The recent invasion of Ukraine by Russia has caused investors to turn their eyes away from the US Federal Reserve (Fed) and towards geopolitics.
Many are now worried less about the Fed’s interest rate tightening schedule and more about energy prices and geopolitics. As a result, gold has awoken from its slumbers (having been in a consolidation pattern for the past 18 months). Now, some are wondering what all this will mean for gold miners and indeed silver during coming quarters. Generalist investor participation in the gold and silver mining space is still at historic lows, and the fund’s performance relative to the underlying metal is geared to those flows, reflected most clearly in the gold/silver ratio (see chart below).
Gold silver cross (price of gold in silver)
Source: Bloomberg, as of 22.02.2022
Mining companies have struggled during a year and a half of retracement in the US dollar-denominated gold price (between late 2020 and February 2021). Their operating margins have narrowed in the face of rising input costs. This environment has affected silver miners more than gold miners. Silver miners have naturally lower operating margins and therefore more sensitivity to silver price movements. This should be to the fund’s benefit, in our view, as things improve, because the silver miners are highly geared to rising prices. The gold/silver ratio remains elevated at about 80:1, but as participation broadens, we believe this ratio should fall, driving the relative performance of the fund.
Investors should be aware of sector concentration risk: the fund’s investments are concentrated in natural resource companies, and may be subject to a greater degree of risk and volatility than a fund following a more diversified strategy. Silver tends to outperform gold in a rising gold price environment and it tends to underperform gold when sentiment moves against the sector. The fund may be subject to other risk factors: please see the Prospectus for a more detailed explanation of the fund’s risks.
The fund has shown periods of ‘lag and then leap’, compared with the gold price
Source: Jupiter, FactSet, as of 21.02.2022
As can be seen from the graph above, at the start of a new period of rising gold prices, the fund tends to lag the move of pure gold mining products (and even of bullion over short periods) due to the nature of silver, which the fund also holds, and which lags and then plays catch up. This ‘lag and then leap’ character of the fund was seen twice during 2020 (see highlighted areas of chart) and this current environment feels similar, in our view. Initially, investment capital tends to flow into the largest gold miners (like Barrick) before percolating down into the mid-cap gold producers and then in due course the silver and silver miners that we own.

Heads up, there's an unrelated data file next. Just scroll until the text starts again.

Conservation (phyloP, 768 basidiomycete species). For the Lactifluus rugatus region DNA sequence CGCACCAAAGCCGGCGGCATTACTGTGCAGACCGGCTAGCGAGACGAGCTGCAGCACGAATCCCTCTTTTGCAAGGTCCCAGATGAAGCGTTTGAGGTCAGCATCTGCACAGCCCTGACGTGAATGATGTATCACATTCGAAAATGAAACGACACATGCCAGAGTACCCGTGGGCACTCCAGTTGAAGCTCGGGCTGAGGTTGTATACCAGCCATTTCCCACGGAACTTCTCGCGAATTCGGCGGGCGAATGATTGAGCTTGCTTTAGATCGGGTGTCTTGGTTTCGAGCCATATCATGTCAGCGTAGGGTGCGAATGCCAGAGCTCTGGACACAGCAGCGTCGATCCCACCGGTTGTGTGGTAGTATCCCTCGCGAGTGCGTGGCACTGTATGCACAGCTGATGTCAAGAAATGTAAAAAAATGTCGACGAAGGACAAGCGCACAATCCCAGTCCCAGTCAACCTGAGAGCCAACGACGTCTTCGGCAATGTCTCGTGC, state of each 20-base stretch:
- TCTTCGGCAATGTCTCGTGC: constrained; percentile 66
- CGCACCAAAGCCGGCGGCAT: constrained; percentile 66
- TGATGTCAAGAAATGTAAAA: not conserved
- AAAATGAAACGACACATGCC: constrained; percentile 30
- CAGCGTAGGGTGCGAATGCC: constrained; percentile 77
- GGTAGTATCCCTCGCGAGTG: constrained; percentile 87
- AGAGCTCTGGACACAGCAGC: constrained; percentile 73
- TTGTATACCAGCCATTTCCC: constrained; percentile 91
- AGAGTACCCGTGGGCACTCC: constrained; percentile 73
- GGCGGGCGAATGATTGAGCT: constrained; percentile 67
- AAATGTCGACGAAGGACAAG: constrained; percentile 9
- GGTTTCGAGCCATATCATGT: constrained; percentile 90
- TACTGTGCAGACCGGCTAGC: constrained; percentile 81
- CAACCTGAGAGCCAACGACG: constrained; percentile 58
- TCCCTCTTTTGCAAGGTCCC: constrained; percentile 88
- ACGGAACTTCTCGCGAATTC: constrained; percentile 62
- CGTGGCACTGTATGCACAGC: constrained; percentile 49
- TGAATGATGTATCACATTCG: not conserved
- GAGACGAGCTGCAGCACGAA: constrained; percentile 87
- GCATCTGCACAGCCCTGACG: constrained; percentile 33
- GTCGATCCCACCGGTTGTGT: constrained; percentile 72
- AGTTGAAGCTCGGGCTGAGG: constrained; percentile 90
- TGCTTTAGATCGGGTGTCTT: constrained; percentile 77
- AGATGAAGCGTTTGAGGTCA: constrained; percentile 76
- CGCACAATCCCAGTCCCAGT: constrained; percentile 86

In our view, the current situation looks positive for the fund. Firstly, the Fed is looking as hawkish as it can be. Secondly, market expectations of inflation halving in the second half of 2022 are as optimistic as one could imagine. Thirdly, the Ukraine conflict has not yet reached its endgame.
JUPITER GOLD & SILVER FUND (I USD ACC)
01 Feb ’17 to 31 Jan ’18
01 Feb ’18 to 31 Jan ’19
01 Feb ’19 to 31 Jan ’20
01 Feb ’20 to 31 Jan ’21
01 Feb ’21 to 31 Jan ’22
Jupiter Gold and Siler Fund I USD Acc
50% Gold Price (XAU), 50% FTSE Gold Mines Index with net dividends re-invested
Morningstar Sector Equity Precious Metals
Rolling 12 month performance. As at 31.01.22
Past performance is not a guide to future performance. Returns may increase or decrease as a result of currency fluctuations.
Benchmark is 50% Gold Price (XAU), 50% FTSE Gold Mines Index with net dividends re-invested.
The benchmark is a point of reference against which the performance of the Fund may be measured. Source: Factset. © Morningstar. All Rights Reserved. I EUR Accumulation terms. All information as at 31/01/2022 unless otherwise stated. On 3rd December 2018 the benchmark changed from Gold price (XAU) to 50% Gold Price (XAU), 50% FTSE Gold Mines Index with net dividends re-invested. The composite benchmark is not expected to include exposure to silver, therefore although a large proportion of the Fund’s investments may be components of the composite benchmark, the Fund has the ability to deviate significantly from the composite benchmark for example, as a result of the fund’s exposure to silver.
A deep deficit for silver
Cosa c'è dietro il rialzo dell’oro e dell’argento?
Calm before a golden M&A storm?
Gold, diversification and central banks
The value of active minds: independent thinking